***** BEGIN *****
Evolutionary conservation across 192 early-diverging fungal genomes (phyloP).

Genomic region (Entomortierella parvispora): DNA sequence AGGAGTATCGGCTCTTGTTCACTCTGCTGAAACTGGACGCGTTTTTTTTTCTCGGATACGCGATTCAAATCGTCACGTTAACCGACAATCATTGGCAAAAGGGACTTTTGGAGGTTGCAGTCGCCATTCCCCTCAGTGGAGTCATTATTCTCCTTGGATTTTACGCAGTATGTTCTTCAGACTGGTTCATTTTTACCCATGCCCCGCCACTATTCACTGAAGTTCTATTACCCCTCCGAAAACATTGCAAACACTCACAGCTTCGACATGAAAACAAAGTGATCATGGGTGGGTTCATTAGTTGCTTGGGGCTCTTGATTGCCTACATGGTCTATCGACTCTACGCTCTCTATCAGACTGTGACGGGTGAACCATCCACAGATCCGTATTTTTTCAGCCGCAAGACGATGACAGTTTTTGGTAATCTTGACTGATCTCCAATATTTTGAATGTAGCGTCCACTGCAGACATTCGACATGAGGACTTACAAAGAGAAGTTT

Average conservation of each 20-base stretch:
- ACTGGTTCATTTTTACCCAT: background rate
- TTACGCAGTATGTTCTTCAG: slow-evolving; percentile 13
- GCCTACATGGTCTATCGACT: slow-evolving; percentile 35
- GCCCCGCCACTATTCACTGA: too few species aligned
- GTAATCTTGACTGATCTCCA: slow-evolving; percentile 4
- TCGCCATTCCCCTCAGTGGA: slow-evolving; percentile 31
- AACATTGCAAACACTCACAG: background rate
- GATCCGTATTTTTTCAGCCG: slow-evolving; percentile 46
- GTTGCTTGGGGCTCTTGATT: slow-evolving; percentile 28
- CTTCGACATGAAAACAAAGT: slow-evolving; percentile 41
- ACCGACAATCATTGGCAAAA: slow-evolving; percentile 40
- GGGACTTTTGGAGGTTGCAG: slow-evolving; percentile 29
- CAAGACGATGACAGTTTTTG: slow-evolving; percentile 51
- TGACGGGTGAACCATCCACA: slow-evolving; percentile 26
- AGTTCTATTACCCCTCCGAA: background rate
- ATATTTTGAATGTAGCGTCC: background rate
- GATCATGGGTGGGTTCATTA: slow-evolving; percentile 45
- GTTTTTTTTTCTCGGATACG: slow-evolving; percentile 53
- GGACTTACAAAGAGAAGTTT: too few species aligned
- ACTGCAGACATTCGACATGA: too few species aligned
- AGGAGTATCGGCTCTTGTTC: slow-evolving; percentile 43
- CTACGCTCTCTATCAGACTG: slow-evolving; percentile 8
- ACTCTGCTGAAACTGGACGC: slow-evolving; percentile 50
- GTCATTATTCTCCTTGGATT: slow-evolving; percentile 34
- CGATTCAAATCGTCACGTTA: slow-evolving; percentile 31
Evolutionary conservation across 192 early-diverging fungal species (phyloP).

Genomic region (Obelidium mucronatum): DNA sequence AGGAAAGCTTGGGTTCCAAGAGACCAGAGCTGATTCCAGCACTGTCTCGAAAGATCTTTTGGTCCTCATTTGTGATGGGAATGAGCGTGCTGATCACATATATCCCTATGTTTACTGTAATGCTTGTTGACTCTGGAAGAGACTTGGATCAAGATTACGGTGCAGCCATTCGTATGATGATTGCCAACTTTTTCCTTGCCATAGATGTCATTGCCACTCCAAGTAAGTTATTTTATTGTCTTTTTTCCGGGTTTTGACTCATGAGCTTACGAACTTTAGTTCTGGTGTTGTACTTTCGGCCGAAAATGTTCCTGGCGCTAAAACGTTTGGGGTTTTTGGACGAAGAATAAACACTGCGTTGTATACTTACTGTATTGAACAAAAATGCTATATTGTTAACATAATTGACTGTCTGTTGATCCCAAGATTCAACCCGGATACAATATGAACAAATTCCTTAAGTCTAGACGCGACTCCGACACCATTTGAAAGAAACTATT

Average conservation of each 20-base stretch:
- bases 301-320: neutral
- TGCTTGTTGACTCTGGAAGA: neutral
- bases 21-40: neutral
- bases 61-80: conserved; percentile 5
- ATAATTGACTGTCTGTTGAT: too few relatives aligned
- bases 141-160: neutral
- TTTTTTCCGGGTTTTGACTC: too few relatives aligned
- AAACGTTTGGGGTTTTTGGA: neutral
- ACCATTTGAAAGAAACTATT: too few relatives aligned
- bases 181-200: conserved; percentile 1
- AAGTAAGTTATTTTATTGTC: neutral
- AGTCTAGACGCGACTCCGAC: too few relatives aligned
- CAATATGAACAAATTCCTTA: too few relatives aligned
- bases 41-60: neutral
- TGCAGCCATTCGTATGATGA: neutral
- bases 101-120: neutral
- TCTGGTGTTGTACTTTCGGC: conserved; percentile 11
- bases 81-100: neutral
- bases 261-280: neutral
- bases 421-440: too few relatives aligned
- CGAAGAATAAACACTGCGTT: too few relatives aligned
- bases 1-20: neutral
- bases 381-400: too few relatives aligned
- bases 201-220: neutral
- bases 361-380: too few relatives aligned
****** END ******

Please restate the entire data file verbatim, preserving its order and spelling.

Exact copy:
Evolutionary conservation across 192 early-diverging fungal genomes (phyloP).

Genomic region (Entomortierella parvispora): DNA sequence AGGAGTATCGGCTCTTGTTCACTCTGCTGAAACTGGACGCGTTTTTTTTTCTCGGATACGCGATTCAAATCGTCACGTTAACCGACAATCATTGGCAAAAGGGACTTTTGGAGGTTGCAGTCGCCATTCCCCTCAGTGGAGTCATTATTCTCCTTGGATTTTACGCAGTATGTTCTTCAGACTGGTTCATTTTTACCCATGCCCCGCCACTATTCACTGAAGTTCTATTACCCCTCCGAAAACATTGCAAACACTCACAGCTTCGACATGAAAACAAAGTGATCATGGGTGGGTTCATTAGTTGCTTGGGGCTCTTGATTGCCTACATGGTCTATCGACTCTACGCTCTCTATCAGACTGTGACGGGTGAACCATCCACAGATCCGTATTTTTTCAGCCGCAAGACGATGACAGTTTTTGGTAATCTTGACTGATCTCCAATATTTTGAATGTAGCGTCCACTGCAGACATTCGACATGAGGACTTACAAAGAGAAGTTT

Average conservation of each 20-base stretch:
- ACTGGTTCATTTTTACCCAT: background rate
- TTACGCAGTATGTTCTTCAG: slow-evolving; percentile 13
- GCCTACATGGTCTATCGACT: slow-evolving; percentile 35
- GCCCCGCCACTATTCACTGA: too few species aligned
- GTAATCTTGACTGATCTCCA: slow-evolving; percentile 4
- TCGCCATTCCCCTCAGTGGA: slow-evolving; percentile 31
- AACATTGCAAACACTCACAG: background rate
- GATCCGTATTTTTTCAGCCG: slow-evolving; percentile 46
- GTTGCTTGGGGCTCTTGATT: slow-evolving; percentile 28
- CTTCGACATGAAAACAAAGT: slow-evolving; percentile 41
- ACCGACAATCATTGGCAAAA: slow-evolving; percentile 40
- GGGACTTTTGGAGGTTGCAG: slow-evolving; percentile 29
- CAAGACGATGACAGTTTTTG: slow-evolving; percentile 51
- TGACGGGTGAACCATCCACA: slow-evolving; percentile 26
- AGTTCTATTACCCCTCCGAA: background rate
- ATATTTTGAATGTAGCGTCC: background rate
- GATCATGGGTGGGTTCATTA: slow-evolving; percentile 45
- GTTTTTTTTTCTCGGATACG: slow-evolving; percentile 53
- GGACTTACAAAGAGAAGTTT: too few species aligned
- ACTGCAGACATTCGACATGA: too few species aligned
- AGGAGTATCGGCTCTTGTTC: slow-evolving; percentile 43
- CTACGCTCTCTATCAGACTG: slow-evolving; percentile 8
- ACTCTGCTGAAACTGGACGC: slow-evolving; percentile 50
- GTCATTATTCTCCTTGGATT: slow-evolving; percentile 34
- CGATTCAAATCGTCACGTTA: slow-evolving; percentile 31
Evolutionary conservation across 192 early-diverging fungal species (phyloP).

Genomic region (Obelidium mucronatum): DNA sequence AGGAAAGCTTGGGTTCCAAGAGACCAGAGCTGATTCCAGCACTGTCTCGAAAGATCTTTTGGTCCTCATTTGTGATGGGAATGAGCGTGCTGATCACATATATCCCTATGTTTACTGTAATGCTTGTTGACTCTGGAAGAGACTTGGATCAAGATTACGGTGCAGCCATTCGTATGATGATTGCCAACTTTTTCCTTGCCATAGATGTCATTGCCACTCCAAGTAAGTTATTTTATTGTCTTTTTTCCGGGTTTTGACTCATGAGCTTACGAACTTTAGTTCTGGTGTTGTACTTTCGGCCGAAAATGTTCCTGGCGCTAAAACGTTTGGGGTTTTTGGACGAAGAATAAACACTGCGTTGTATACTTACTGTATTGAACAAAAATGCTATATTGTTAACATAATTGACTGTCTGTTGATCCCAAGATTCAACCCGGATACAATATGAACAAATTCCTTAAGTCTAGACGCGACTCCGACACCATTTGAAAGAAACTATT

Average conservation of each 20-base stretch:
- bases 301-320: neutral
- TGCTTGTTGACTCTGGAAGA: neutral
- bases 21-40: neutral
- bases 61-80: conserved; percentile 5
- ATAATTGACTGTCTGTTGAT: too few relatives aligned
- bases 141-160: neutral
- TTTTTTCCGGGTTTTGACTC: too few relatives aligned
- AAACGTTTGGGGTTTTTGGA: neutral
- ACCATTTGAAAGAAACTATT: too few relatives aligned
- bases 181-200: conserved; percentile 1
- AAGTAAGTTATTTTATTGTC: neutral
- AGTCTAGACGCGACTCCGAC: too few relatives aligned
- CAATATGAACAAATTCCTTA: too few relatives aligned
- bases 41-60: neutral
- TGCAGCCATTCGTATGATGA: neutral
- bases 101-120: neutral
- TCTGGTGTTGTACTTTCGGC: conserved; percentile 11
- bases 81-100: neutral
- bases 261-280: neutral
- bases 421-440: too few relatives aligned
- CGAAGAATAAACACTGCGTT: too few relatives aligned
- bases 1-20: neutral
- bases 381-400: too few relatives aligned
- bases 201-220: neutral
- bases 361-380: too few relatives aligned